Bronze Torii Gate
This bronze torii gate is located just over Enoshima Bentenbashi Bridge. Originally made of wood, the gate was rebuilt in bronze in 1821, and the names of the financial donors who helped pay for it are carved on the gate. The gate is a designated cultural property of Fujisawa City.
Benzaiten Nakamise Street
From this bronze torii gate, a street stretches as far as the vermilion-lacquered gate in front of Zuishinmon, and passes through an area known as Monzen-machi (Temple Town). The street is lined with traditional Japanese inns, souvenir shops, and restaurants. This street is called Benzaiten Nakamise Street.
Enoshima Shrine Gatehouse
This gatehouse is named Zuishinmon, and is modelled on the mythical Ryugu-jo (castle under the sea depicted in the Japanese tale “Urashima Taro”). Zuishinmon can be taken to mean “pure soul”, and it was named as such in the hope that visitors could refresh their minds by praying here.
Hoanden (Octagonal Hall of Statues)
Situated next to Hetsunomiya Shrine, Hoanden is modelled on the Yumedono (Hall of Dreams) of Horyu-ji Temple in Nara. It is said that Minamoto no Yoritomo donated the statue of Happi-Benzaiten in 1182, with the statue of Myoon-Benzaiten (Hadaka, or Naked Benzaiten) being donated later during the Edo Period.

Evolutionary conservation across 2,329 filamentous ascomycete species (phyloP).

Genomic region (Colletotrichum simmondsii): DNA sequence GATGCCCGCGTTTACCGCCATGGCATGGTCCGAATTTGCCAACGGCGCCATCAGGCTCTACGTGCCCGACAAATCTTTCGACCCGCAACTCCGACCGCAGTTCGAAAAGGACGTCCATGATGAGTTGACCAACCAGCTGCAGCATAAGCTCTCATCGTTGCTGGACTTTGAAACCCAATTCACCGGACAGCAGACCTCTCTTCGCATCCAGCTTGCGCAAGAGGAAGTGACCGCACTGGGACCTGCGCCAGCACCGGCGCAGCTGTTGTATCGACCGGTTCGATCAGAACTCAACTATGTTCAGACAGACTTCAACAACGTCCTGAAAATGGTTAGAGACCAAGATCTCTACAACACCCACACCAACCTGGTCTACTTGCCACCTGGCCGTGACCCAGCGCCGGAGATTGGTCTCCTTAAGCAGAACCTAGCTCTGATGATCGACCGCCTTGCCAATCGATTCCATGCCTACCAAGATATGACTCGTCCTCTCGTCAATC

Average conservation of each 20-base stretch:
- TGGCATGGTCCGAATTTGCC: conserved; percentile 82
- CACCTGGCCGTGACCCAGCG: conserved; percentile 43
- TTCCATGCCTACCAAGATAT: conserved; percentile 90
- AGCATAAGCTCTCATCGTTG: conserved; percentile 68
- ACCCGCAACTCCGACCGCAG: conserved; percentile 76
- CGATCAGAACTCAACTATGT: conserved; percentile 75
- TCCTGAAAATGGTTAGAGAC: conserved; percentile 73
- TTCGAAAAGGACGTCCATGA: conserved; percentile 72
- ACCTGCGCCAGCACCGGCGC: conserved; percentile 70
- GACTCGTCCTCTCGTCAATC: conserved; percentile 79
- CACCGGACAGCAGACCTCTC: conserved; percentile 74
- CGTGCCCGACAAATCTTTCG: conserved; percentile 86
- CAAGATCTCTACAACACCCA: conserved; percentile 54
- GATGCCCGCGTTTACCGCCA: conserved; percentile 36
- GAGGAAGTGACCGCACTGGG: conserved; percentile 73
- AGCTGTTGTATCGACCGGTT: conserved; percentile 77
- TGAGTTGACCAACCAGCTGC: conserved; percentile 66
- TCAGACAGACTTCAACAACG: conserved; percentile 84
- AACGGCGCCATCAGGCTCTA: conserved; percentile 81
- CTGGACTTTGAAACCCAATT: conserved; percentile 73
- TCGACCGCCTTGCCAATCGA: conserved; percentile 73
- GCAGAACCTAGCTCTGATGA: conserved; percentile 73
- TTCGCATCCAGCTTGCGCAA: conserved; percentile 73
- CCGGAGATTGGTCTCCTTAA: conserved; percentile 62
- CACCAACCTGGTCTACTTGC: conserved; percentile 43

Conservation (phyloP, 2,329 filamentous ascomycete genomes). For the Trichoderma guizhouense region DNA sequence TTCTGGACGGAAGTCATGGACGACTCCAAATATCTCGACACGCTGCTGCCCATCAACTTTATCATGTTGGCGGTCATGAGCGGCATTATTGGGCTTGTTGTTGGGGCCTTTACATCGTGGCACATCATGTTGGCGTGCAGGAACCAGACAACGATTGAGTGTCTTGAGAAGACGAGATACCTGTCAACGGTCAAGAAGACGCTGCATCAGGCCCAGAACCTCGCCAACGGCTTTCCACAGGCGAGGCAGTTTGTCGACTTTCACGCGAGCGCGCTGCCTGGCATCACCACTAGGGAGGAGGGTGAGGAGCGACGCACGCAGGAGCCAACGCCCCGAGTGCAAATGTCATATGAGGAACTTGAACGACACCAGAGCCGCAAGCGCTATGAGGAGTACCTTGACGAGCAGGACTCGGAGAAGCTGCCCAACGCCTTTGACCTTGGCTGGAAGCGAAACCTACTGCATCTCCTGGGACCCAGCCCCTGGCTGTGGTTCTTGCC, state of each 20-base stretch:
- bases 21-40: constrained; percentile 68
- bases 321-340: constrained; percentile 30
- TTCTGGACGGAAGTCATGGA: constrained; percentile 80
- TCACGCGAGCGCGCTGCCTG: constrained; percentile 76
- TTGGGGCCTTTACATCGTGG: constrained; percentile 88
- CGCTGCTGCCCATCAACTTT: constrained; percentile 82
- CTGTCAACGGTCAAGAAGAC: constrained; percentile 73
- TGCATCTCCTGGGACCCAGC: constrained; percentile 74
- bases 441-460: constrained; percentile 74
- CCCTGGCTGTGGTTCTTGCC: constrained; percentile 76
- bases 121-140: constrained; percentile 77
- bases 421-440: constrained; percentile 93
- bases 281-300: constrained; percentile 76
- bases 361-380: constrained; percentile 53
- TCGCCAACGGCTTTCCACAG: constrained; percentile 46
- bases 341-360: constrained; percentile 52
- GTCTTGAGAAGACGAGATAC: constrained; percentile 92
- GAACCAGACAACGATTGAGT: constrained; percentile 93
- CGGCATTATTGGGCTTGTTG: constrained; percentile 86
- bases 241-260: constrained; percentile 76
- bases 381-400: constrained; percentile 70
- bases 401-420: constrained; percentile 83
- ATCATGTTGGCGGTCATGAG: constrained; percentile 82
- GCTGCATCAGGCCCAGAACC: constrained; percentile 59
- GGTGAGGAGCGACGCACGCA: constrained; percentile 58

Note: The renovations that were taking place were completed on October 24th. 2015
Adults ¥200 / 13-18 yrs ¥100 / Under 13 yrs ¥50
Myoon-Benzaiten is popularly known as “Hadaka-Benzaiten”, or “Naked Benzaiten” in English.
The statue expresses feminine symbolism and is believed to have been made during the Kamakura Period. This distinctive style of nude sculpture is characteristic of the Kamakura Period, and Naked Benzaiten is known as a God of artistry, music, and wisdom.
Who is Benzaiten?
Together with the shrines on Miyajima (Hiroshima Prefecture), and Chikubushima (Shiga Prefecture), Enoshima is known as one the three most famous shrines to Benzaiten in Japan. Benzaiten was originally an Indian God of Water, and it is believed that the Benzaiten faith in Japan began during the Nara Period.
Happi-Benzaiten (Colored Wooden Benzaiten Statue)
With an effigy of Ugajin (God of harvest and fertility) above her head, Happi-Benzaiten holds a bow, arrow, sword, precious stone, wheel, spear, pestle, and key in her eight arms. This is the oldest statue of Happi-Benzaiten. She is known as a God of good fortune, wealth, and war.
According to “Taiheiki” (the epic Japanese historical literary work), in the year 1190, Tokimasa Hojo, who was leader of the Kamakura Shogunate, *confined himself to the caves at Iwaya for a period of prayer for the prosperity of his children. On the final night of his prayers, Benzaiten appeared before him. Promising to fulfill Tokimasa’s wishes, Benzaiten transformed into a snake and then disappeared into the sea, leaving behind three scales, which since then became the symbol of his family.* A period of time where one retires to a shrine or temple for prayer.